Continue reading “Local 2704 Ratifies Contract, Ends Strike”
From Local 203’s Facebook page [Link]:
Last night around 2:30 am, we reached a tentative agreement for our next contract! The Bargaining Team extends their gratitude for all members who joined our sessions and helped create added accountability to management. Further, we extend as a local our sincere thanks for all members of our co-op, Union, and Burlington communities who stood behind us! Our success is in large part to your continued solidarity. There’s power in a Union ✊
From the International Association of Machinists, District 4, on Monday (9/30/19):
Seventy-seven members of LL 2704, employed by Velan Valve in Williston, Vermont, went on strike effective September 29th at midnight.
The members are highly skilled machinists, manufacturing high precision valves for customers such as the U.S. Navy and nuclear facilities.
District 4 Business Representatives (BR) Jay Wadleigh and Dan Loudermilk joined the negotiating committee comprised of the Local President David Littlefield, Vice President Gordon Davis, and the Recording Secretary Mark Thompson at the bargaining table.
The members rejected the company’s final offer in a ratification vote on Saturday, September 28th and the company has not returned to the tables since the downvote, despite the involvement of a federal mediator and the readiness of the bargaining unit to continue negotiations.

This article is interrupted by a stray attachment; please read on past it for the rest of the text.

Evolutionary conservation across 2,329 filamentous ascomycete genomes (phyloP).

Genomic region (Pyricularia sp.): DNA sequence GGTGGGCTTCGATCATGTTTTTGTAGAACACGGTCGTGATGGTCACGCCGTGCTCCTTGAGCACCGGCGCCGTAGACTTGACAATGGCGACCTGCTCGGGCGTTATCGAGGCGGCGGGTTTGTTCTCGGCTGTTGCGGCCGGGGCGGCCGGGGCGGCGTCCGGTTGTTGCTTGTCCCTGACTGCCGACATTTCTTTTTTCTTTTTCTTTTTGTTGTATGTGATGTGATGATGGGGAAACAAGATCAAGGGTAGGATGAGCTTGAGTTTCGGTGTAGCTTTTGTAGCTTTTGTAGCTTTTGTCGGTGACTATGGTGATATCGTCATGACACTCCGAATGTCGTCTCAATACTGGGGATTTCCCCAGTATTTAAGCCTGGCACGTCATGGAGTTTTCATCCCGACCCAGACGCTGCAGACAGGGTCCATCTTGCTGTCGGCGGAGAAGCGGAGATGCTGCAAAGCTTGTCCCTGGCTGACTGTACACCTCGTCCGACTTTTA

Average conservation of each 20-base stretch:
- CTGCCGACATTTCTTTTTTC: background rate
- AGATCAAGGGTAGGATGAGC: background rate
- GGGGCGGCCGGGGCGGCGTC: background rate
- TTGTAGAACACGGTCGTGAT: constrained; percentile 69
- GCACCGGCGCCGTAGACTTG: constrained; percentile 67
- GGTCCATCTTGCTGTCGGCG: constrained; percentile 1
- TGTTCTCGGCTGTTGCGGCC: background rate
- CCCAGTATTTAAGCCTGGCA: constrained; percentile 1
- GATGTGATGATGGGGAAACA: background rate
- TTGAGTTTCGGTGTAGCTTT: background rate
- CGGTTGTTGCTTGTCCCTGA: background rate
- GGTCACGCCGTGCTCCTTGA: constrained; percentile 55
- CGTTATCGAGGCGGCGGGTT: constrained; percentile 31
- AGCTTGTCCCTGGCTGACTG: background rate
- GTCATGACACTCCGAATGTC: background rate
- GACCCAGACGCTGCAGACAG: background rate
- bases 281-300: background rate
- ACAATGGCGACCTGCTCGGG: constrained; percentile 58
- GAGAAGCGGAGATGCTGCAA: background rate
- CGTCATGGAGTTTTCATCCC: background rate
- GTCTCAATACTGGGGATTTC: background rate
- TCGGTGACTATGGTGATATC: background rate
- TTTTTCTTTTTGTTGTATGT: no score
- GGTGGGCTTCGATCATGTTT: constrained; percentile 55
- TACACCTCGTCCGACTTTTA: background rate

Members spent Monday on the picket line. According to BR Loudermilk, “Spirits are high and everybody is anxious to get back to the table to negotiate a fair contract.”
The negotiation team is ready to begin meetings with management on June 5th at 208 Flynn Avenue at 9am. When future dates have been set we will be in touch with members and will be communicating updates as we go.
In Unity there is strength
This weekend Howard Center workers marched in solidarity with the UVMMC nurses, recognizing our shared workplace issues including safe staffing and wages that help to retain a reliable workforce.
This morning the Howard Center Union negotiation team meets with management to discuss ground rules going into negotiations. We will be bringing the proposal to management for Open Bargaining Sessions which, similar to the nurses would allow all Howard coworkers to attend and observe. This is a proposal that Howard Center workers voted 93% in favor of!
Solidarity in our struggle towards healthier communities and workforce.